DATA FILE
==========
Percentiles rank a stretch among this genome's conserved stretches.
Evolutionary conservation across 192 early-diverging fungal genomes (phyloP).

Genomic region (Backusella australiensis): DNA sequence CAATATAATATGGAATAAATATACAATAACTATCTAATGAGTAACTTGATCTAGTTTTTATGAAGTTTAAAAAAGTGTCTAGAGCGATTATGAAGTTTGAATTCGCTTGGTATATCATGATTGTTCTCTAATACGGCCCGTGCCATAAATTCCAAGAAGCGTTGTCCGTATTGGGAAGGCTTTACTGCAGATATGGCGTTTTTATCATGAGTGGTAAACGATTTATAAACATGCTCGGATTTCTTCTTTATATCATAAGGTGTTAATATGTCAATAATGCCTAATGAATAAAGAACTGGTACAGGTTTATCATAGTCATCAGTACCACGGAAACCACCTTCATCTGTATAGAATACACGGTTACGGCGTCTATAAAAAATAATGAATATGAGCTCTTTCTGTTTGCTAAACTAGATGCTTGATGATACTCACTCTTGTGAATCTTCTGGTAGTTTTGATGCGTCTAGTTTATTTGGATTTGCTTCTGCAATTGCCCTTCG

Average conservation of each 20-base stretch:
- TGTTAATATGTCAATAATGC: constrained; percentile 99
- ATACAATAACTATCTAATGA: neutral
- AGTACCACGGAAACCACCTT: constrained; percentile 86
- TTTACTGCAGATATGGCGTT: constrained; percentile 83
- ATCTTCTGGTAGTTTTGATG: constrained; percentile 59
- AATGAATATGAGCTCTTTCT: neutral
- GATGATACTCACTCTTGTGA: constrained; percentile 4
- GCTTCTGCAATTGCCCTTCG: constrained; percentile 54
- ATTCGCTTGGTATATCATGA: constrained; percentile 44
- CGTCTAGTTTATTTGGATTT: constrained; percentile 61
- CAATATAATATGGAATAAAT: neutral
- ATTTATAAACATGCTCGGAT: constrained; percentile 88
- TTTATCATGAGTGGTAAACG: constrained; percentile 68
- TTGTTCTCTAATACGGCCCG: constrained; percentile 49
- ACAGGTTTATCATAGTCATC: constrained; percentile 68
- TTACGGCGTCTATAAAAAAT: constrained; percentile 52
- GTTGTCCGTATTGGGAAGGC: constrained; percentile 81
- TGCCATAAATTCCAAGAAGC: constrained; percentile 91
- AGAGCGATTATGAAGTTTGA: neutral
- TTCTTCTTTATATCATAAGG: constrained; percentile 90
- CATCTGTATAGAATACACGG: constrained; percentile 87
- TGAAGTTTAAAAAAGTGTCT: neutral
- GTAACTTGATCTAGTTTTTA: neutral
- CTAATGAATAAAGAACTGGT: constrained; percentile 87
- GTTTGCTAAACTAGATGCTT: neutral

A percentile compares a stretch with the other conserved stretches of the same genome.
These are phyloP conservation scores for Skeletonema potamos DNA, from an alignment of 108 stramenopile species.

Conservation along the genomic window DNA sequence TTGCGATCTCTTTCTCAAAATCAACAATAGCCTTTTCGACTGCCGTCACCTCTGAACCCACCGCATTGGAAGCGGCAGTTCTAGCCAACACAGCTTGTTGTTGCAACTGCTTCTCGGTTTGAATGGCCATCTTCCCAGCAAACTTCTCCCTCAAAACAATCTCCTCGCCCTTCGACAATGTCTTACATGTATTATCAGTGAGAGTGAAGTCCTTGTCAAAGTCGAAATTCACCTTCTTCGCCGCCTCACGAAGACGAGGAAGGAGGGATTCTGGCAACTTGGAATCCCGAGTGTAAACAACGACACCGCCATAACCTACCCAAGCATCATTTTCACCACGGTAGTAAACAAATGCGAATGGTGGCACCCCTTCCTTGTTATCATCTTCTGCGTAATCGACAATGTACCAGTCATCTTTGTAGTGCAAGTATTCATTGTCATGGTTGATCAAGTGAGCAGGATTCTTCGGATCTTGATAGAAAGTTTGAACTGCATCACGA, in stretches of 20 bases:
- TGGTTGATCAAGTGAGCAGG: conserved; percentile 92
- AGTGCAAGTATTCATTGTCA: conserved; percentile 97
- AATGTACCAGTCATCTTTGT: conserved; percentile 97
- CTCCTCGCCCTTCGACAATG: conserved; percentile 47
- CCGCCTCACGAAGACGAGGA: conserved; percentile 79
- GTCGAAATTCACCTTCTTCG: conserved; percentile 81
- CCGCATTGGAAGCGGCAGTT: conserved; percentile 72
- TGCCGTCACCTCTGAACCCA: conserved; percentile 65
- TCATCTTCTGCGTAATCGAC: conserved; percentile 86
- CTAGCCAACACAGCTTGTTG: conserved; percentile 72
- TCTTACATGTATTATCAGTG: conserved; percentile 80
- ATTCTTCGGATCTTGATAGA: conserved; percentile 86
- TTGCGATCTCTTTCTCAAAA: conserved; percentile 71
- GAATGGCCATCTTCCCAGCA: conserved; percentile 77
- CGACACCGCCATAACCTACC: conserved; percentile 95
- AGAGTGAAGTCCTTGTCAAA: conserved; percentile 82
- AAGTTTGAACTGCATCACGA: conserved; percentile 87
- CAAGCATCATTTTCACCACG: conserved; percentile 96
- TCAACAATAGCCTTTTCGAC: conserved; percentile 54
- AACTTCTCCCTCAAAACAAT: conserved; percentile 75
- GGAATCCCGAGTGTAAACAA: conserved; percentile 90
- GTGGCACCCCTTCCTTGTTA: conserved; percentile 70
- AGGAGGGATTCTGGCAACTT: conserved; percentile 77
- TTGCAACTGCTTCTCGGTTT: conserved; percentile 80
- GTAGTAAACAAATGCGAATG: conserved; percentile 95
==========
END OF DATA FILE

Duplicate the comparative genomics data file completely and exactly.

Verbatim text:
Percentiles rank a stretch among this genome's conserved stretches.
Evolutionary conservation across 192 early-diverging fungal genomes (phyloP).

Genomic region (Backusella australiensis): DNA sequence CAATATAATATGGAATAAATATACAATAACTATCTAATGAGTAACTTGATCTAGTTTTTATGAAGTTTAAAAAAGTGTCTAGAGCGATTATGAAGTTTGAATTCGCTTGGTATATCATGATTGTTCTCTAATACGGCCCGTGCCATAAATTCCAAGAAGCGTTGTCCGTATTGGGAAGGCTTTACTGCAGATATGGCGTTTTTATCATGAGTGGTAAACGATTTATAAACATGCTCGGATTTCTTCTTTATATCATAAGGTGTTAATATGTCAATAATGCCTAATGAATAAAGAACTGGTACAGGTTTATCATAGTCATCAGTACCACGGAAACCACCTTCATCTGTATAGAATACACGGTTACGGCGTCTATAAAAAATAATGAATATGAGCTCTTTCTGTTTGCTAAACTAGATGCTTGATGATACTCACTCTTGTGAATCTTCTGGTAGTTTTGATGCGTCTAGTTTATTTGGATTTGCTTCTGCAATTGCCCTTCG

Average conservation of each 20-base stretch:
- TGTTAATATGTCAATAATGC: constrained; percentile 99
- ATACAATAACTATCTAATGA: neutral
- AGTACCACGGAAACCACCTT: constrained; percentile 86
- TTTACTGCAGATATGGCGTT: constrained; percentile 83
- ATCTTCTGGTAGTTTTGATG: constrained; percentile 59
- AATGAATATGAGCTCTTTCT: neutral
- GATGATACTCACTCTTGTGA: constrained; percentile 4
- GCTTCTGCAATTGCCCTTCG: constrained; percentile 54
- ATTCGCTTGGTATATCATGA: constrained; percentile 44
- CGTCTAGTTTATTTGGATTT: constrained; percentile 61
- CAATATAATATGGAATAAAT: neutral
- ATTTATAAACATGCTCGGAT: constrained; percentile 88
- TTTATCATGAGTGGTAAACG: constrained; percentile 68
- TTGTTCTCTAATACGGCCCG: constrained; percentile 49
- ACAGGTTTATCATAGTCATC: constrained; percentile 68
- TTACGGCGTCTATAAAAAAT: constrained; percentile 52
- GTTGTCCGTATTGGGAAGGC: constrained; percentile 81
- TGCCATAAATTCCAAGAAGC: constrained; percentile 91
- AGAGCGATTATGAAGTTTGA: neutral
- TTCTTCTTTATATCATAAGG: constrained; percentile 90
- CATCTGTATAGAATACACGG: constrained; percentile 87
- TGAAGTTTAAAAAAGTGTCT: neutral
- GTAACTTGATCTAGTTTTTA: neutral
- CTAATGAATAAAGAACTGGT: constrained; percentile 87
- GTTTGCTAAACTAGATGCTT: neutral

A percentile compares a stretch with the other conserved stretches of the same genome.
These are phyloP conservation scores for Skeletonema potamos DNA, from an alignment of 108 stramenopile species.

Conservation along the genomic window DNA sequence TTGCGATCTCTTTCTCAAAATCAACAATAGCCTTTTCGACTGCCGTCACCTCTGAACCCACCGCATTGGAAGCGGCAGTTCTAGCCAACACAGCTTGTTGTTGCAACTGCTTCTCGGTTTGAATGGCCATCTTCCCAGCAAACTTCTCCCTCAAAACAATCTCCTCGCCCTTCGACAATGTCTTACATGTATTATCAGTGAGAGTGAAGTCCTTGTCAAAGTCGAAATTCACCTTCTTCGCCGCCTCACGAAGACGAGGAAGGAGGGATTCTGGCAACTTGGAATCCCGAGTGTAAACAACGACACCGCCATAACCTACCCAAGCATCATTTTCACCACGGTAGTAAACAAATGCGAATGGTGGCACCCCTTCCTTGTTATCATCTTCTGCGTAATCGACAATGTACCAGTCATCTTTGTAGTGCAAGTATTCATTGTCATGGTTGATCAAGTGAGCAGGATTCTTCGGATCTTGATAGAAAGTTTGAACTGCATCACGA, in stretches of 20 bases:
- TGGTTGATCAAGTGAGCAGG: conserved; percentile 92
- AGTGCAAGTATTCATTGTCA: conserved; percentile 97
- AATGTACCAGTCATCTTTGT: conserved; percentile 97
- CTCCTCGCCCTTCGACAATG: conserved; percentile 47
- CCGCCTCACGAAGACGAGGA: conserved; percentile 79
- GTCGAAATTCACCTTCTTCG: conserved; percentile 81
- CCGCATTGGAAGCGGCAGTT: conserved; percentile 72
- TGCCGTCACCTCTGAACCCA: conserved; percentile 65
- TCATCTTCTGCGTAATCGAC: conserved; percentile 86
- CTAGCCAACACAGCTTGTTG: conserved; percentile 72
- TCTTACATGTATTATCAGTG: conserved; percentile 80
- ATTCTTCGGATCTTGATAGA: conserved; percentile 86
- TTGCGATCTCTTTCTCAAAA: conserved; percentile 71
- GAATGGCCATCTTCCCAGCA: conserved; percentile 77
- CGACACCGCCATAACCTACC: conserved; percentile 95
- AGAGTGAAGTCCTTGTCAAA: conserved; percentile 82
- AAGTTTGAACTGCATCACGA: conserved; percentile 87
- CAAGCATCATTTTCACCACG: conserved; percentile 96
- TCAACAATAGCCTTTTCGAC: conserved; percentile 54
- AACTTCTCCCTCAAAACAAT: conserved; percentile 75
- GGAATCCCGAGTGTAAACAA: conserved; percentile 90
- GTGGCACCCCTTCCTTGTTA: conserved; percentile 70
- AGGAGGGATTCTGGCAACTT: conserved; percentile 77
- TTGCAACTGCTTCTCGGTTT: conserved; percentile 80
- GTAGTAAACAAATGCGAATG: conserved; percentile 95